Logic 101: Part I – Perceptions & Ideas

For our contemporary readers this most often is addressed in the verb “observation” as to what may be observed in any one or all of the five senses that human beings are capable of. This becomes vitally important in logic because of three reasons:

1. When a proposition is being presented there needs to be a consistent mechanism from which to prove the given premise.

2. If I just say I feel that the sky is blue, this of course is subjective to me and it could only be subjective to me so that you would never be able to confirm the premise that the sky is blue.

3. Finally, without having a consistent understanding of perception and the objects and references associated with it, it would be impossible for human beings to communicate at all.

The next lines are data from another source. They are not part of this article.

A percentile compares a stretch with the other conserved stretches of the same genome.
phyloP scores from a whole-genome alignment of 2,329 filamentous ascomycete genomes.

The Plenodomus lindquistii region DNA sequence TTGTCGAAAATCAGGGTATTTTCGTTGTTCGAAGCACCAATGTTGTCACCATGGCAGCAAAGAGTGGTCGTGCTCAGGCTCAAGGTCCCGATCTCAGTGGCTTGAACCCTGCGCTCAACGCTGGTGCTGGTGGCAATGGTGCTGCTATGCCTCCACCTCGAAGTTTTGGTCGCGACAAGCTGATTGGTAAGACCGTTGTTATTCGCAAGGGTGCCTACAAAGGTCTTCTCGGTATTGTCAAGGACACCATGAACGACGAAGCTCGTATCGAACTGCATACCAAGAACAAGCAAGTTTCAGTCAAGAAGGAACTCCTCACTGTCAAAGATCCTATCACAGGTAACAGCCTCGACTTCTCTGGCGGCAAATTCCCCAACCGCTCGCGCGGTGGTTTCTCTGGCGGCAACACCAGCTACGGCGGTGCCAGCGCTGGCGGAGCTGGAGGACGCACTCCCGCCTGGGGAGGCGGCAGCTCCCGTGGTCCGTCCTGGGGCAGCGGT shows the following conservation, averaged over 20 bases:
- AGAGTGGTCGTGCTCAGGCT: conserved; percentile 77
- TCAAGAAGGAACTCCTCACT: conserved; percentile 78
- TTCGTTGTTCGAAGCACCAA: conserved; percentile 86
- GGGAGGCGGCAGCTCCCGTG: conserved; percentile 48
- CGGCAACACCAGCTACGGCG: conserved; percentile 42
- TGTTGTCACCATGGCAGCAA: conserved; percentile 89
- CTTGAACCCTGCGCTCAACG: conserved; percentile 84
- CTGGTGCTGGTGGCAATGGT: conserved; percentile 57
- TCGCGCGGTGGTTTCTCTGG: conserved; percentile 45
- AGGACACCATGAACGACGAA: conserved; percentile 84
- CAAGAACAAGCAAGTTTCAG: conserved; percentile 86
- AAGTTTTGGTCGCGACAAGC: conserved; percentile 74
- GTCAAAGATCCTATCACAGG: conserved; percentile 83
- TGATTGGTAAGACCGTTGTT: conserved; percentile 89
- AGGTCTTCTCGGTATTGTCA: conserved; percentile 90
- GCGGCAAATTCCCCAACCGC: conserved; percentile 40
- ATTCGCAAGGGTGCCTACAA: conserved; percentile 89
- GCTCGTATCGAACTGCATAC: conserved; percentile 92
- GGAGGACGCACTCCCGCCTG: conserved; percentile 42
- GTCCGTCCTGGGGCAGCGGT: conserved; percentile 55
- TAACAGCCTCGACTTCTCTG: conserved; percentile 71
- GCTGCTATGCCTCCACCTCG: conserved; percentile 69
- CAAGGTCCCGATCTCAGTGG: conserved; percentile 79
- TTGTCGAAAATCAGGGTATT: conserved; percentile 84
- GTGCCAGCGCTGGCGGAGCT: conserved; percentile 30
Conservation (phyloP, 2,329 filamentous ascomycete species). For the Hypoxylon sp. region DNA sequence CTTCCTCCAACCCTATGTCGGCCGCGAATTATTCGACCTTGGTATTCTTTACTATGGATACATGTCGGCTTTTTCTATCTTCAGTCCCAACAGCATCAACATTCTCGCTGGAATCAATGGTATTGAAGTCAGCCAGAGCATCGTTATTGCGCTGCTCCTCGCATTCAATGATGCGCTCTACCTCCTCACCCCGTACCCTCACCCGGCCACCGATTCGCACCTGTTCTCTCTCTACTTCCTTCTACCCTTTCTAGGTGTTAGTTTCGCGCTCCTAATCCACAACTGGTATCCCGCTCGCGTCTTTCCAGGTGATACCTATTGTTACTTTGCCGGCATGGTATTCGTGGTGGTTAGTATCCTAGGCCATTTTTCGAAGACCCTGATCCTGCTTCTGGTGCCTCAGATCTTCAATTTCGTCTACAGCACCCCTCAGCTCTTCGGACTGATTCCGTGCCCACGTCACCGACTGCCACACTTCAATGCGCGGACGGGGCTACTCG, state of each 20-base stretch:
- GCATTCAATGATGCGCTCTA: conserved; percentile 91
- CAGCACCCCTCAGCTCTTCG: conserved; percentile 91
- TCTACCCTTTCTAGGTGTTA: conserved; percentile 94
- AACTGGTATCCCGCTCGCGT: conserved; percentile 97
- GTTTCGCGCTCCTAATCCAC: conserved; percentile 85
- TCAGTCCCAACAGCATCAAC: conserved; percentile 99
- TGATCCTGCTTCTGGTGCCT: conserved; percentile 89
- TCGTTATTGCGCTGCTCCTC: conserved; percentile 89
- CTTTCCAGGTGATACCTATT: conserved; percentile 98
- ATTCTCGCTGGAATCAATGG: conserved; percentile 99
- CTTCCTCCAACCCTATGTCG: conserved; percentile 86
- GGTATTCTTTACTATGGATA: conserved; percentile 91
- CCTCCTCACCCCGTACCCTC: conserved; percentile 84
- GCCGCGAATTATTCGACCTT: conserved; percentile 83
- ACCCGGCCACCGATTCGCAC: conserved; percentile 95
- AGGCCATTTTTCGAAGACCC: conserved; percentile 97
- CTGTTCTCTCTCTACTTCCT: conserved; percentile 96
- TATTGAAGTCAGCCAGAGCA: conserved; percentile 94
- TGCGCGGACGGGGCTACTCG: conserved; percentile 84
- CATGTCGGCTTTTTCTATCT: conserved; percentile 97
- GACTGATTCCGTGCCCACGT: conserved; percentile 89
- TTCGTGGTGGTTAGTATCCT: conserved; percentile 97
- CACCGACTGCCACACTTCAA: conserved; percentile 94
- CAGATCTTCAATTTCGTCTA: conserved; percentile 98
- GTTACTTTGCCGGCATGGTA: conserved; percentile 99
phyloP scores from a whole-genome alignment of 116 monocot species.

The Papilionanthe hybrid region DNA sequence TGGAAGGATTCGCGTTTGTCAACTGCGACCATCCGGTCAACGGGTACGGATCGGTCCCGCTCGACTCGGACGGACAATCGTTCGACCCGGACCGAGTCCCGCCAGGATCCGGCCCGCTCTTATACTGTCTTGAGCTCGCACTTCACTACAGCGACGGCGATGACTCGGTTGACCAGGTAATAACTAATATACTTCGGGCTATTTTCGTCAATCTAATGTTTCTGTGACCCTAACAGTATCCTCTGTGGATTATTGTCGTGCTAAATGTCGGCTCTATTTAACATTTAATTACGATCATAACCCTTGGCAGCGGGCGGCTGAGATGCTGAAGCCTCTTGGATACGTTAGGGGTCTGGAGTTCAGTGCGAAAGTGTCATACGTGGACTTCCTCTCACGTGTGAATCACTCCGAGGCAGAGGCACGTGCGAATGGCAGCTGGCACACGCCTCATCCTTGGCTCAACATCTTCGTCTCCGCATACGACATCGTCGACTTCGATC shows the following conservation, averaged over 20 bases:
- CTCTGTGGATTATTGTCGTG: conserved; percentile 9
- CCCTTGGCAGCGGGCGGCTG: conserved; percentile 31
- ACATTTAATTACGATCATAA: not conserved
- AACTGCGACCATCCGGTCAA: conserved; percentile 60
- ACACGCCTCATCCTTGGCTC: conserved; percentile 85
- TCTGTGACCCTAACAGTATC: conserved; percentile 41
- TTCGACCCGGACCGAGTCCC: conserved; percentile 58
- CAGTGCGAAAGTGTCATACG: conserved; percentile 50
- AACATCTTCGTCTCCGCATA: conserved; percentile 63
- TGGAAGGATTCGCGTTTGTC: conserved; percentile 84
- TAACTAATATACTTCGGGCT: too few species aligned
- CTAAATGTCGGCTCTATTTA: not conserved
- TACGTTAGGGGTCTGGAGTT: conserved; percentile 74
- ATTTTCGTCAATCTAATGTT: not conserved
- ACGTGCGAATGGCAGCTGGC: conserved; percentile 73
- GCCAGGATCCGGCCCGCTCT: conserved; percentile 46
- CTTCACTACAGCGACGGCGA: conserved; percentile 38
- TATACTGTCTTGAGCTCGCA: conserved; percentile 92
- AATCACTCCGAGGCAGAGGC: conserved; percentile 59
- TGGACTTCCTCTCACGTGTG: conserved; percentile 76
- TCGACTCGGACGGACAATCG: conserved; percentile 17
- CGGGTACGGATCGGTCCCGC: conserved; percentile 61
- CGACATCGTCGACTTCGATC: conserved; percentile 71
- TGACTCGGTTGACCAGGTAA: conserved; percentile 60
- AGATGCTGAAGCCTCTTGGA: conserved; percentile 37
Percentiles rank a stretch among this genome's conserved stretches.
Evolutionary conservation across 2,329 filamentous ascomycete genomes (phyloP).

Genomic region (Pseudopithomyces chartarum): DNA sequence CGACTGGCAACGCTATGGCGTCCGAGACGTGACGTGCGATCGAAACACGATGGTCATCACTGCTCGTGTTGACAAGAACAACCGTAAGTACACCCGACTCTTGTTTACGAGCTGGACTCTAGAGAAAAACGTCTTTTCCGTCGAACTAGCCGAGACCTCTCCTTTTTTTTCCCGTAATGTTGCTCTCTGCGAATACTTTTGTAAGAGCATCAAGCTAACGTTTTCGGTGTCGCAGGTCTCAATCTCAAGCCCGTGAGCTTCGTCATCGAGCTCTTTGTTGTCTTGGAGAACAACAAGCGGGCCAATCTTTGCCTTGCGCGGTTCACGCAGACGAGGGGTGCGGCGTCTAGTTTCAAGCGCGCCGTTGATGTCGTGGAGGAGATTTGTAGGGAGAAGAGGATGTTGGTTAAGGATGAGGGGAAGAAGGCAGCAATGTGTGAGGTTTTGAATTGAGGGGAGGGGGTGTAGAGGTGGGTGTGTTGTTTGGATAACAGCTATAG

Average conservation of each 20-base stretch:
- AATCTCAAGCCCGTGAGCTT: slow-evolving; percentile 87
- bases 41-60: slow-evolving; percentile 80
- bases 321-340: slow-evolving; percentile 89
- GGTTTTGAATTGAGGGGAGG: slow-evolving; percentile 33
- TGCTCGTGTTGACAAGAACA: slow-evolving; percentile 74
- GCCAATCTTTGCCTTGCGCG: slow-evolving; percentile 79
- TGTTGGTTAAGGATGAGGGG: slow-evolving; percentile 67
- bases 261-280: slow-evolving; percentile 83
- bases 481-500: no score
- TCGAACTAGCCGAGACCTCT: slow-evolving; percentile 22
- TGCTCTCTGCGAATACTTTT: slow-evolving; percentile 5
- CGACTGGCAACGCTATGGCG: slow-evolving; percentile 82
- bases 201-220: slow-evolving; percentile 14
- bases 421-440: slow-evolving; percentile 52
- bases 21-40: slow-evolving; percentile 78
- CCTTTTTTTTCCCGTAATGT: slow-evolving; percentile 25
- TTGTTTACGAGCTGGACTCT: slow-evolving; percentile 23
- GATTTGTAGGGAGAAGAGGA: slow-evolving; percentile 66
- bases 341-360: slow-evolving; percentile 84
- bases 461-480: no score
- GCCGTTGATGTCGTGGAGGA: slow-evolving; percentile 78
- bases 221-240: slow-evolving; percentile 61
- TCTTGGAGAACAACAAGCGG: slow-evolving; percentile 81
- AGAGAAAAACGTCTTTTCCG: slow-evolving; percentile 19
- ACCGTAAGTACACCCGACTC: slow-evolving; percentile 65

Let’s take the last point in relation to the english alphabet. If I cannot observer through the sense of my vision that the order of the alphabet follows: A, B, C, etc.., but you can how would I ever be able to form words that you would understand? So it is not just perception that needs consistency, but objective perception so ideas can be understood on common ground between persons.

Check back soon as I will cover the “Nature of Ideas” and how to obtain new ones.